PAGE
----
men; and (2) the medial facet for the calcaneum and the facet for the
navicular are merged.
The Haile XV A sabercat was very small and was similar in size to
Smilodon gracilis. A comparison of the measurements of the astragalus
from Haile XV A with those of the astragalus of S. gracilis from the Port
Kennedy Bone Bed (Cope 1899) shows a close correlation in size
(Table 13). Inasmuch as S. gracilis is the only small species of Smilodon


known from North America and is of relatively early Pleistocene age, the
Haile XV A specimen is referred to that species.
Two species of small sabercats are known from South America.
Smilodon cruciens is known only from a single mandible (Ameghino
1904). Smilodontidion riggsi (Kraglievich 1948), which is slightly larger
than the Haile XV A form, is present in the Chapadmalal fauna and is
known only from postcranial material.1 The astragalus of this specimen
is preserved but in poor condition, and the critical characters of the facets
cannot be verified from the figures. Although other species occur both
in the Chapadmalal fauna and the Haile XV A fauna, it does not follow
that the two cats are necessarily related. Nonetheless, the overall faunal
resemblance, together with the similarity in morphology of the South
American samples, suggest that possible synonymy of the Chapadmalalan
form with Smilodon gracilis ought to be considered.

MATERIAL.-UF 17464: a small portion of a molar and two small pieces of ivory.

The complicated nature of the cheek tooth clearly indicates that this
specimen is a gomphotheriid. Further identification is not possible be-
cause of the inadequate material available.

Nannippus phlegon (HAY 1899)
MATERIAL.-UF 17484-17485: both upper cheek teeth; UF 17547: metapodial;
UF 17548: proximal phalanx; UF 17549: four ungual phalanges.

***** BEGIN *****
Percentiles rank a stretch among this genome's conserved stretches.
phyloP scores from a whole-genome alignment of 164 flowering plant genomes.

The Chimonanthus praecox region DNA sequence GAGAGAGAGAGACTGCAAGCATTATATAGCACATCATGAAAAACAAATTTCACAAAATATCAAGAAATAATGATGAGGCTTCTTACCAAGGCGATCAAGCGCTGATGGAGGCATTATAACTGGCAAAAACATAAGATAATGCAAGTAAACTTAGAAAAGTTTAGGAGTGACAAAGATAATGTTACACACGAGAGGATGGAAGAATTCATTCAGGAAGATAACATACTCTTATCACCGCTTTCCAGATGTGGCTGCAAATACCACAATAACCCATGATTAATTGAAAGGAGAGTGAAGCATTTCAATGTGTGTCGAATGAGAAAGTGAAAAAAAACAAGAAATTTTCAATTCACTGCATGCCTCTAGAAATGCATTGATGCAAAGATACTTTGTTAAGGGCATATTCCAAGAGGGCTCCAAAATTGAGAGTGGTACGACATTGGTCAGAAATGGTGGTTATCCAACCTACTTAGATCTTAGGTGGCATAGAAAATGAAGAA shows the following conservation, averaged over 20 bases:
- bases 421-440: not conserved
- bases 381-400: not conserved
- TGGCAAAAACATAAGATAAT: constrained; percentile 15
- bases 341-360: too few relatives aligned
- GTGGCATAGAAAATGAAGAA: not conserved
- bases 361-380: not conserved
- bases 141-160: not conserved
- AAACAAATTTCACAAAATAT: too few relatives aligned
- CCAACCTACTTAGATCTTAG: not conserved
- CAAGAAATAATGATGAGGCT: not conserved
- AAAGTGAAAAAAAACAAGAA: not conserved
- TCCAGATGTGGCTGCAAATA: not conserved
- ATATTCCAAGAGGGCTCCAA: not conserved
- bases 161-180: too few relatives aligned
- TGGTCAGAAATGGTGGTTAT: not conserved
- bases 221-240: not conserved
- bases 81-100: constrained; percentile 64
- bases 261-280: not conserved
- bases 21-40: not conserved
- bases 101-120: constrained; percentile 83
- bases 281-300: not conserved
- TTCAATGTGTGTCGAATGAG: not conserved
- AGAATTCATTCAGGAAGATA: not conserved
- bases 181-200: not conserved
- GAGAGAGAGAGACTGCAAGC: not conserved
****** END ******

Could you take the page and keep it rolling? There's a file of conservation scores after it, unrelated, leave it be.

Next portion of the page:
A nearly unworn upper cheek tooth 51 mm high indicates that this
form was strongly hypsodont. The other well-worn upper tooth (Fig.
15) and the postcranial material agree in all respects with the typical
Blancan species, N. phlegon. Measurements are provided in Table 14.

Equus (Dolichohippus) simplicidens COPE 1892
MATERIAL.-UF 10909: partial skull; UF 17556: partial maxilla with deciduous
molariform tooth; UF 10894: 15 cervical vertebrae; UF 10877: 37 thoracic verte-
brae; UF 10895: 13 lumbar vertebrae; UF 10896: 2 sacral vertebrae; UF 10898:
3 humeri (2 left, 1 right); UF 10919: 1 right radius; UF 10910: 2 left pelves; UF
10911: 4 femora (2 left, 2 right); UF 10915: 2 right metatarsals; UF 10921: 9
splints; UF 10916: 4 cuboids (2 left, 2 right); UF 10917: 3 calcanea; UF 10920:

' Churcher's (1967) cautionary note suggesting that the specimen may have leaked down from
younger deposits is noted.

Vol. 20, No. 3


2 astragali; UF 10917: 4 proximal phalanges; UF 10913: 4 distal sesamoids; UF
10914: 7 ungual proximals.
The Haile XV A skull (UF 10909) is in poor condition, and not
enough of the fragments are present to allow complete reconstruction.


FIGURE 15. Nannippus phlegon, left upper molar, occlusal view, UF 17484, Haile
XV A; X 6.15.



Anteroposterior distance
Transverse distance
Crown height
Transverse width, distal end
Anteroposterior width, distal end
Proximal phalanx
Width, proximal end
Width, distal end

UF 17484 UF 17485
17.5 19.6

UNGUAL PHALANX UF 17549a UF 17549b UF 17549c
Total length 43.4 43.6 43.1
Width, distal articular surface 22.7 23.9 22.8

Both left and right molariform tooth rows, however, are complete (Fig.
16) and a portion of the premaxilla has been rebuilt. A small portion
of the occipital region is preserved, but the rest of the skull consists of
isolated fragments.
This skull is referred to the subgenus Equus (Dolichohippus) on the
basis of the well developed parastyles and metastyles, the dilation of the
fossettes, and the more rounded nature of the protocones. Assignment
of extinct North American species, formerly referred to Plesippus, to the
same subgenus as the living Grevy's Zebra follows Skinner and Hibbard
In dental morphology, UF 10909 resembles both E. (D.) shoshonensis
and E. (D.) simplicidens. Gazin (1936) stated that the ranges of mea-
surements of these two species may overlap, although E. (D.) simplici-
dens tends to be smaller. Cheek teeth from Haile XV A (Table 15)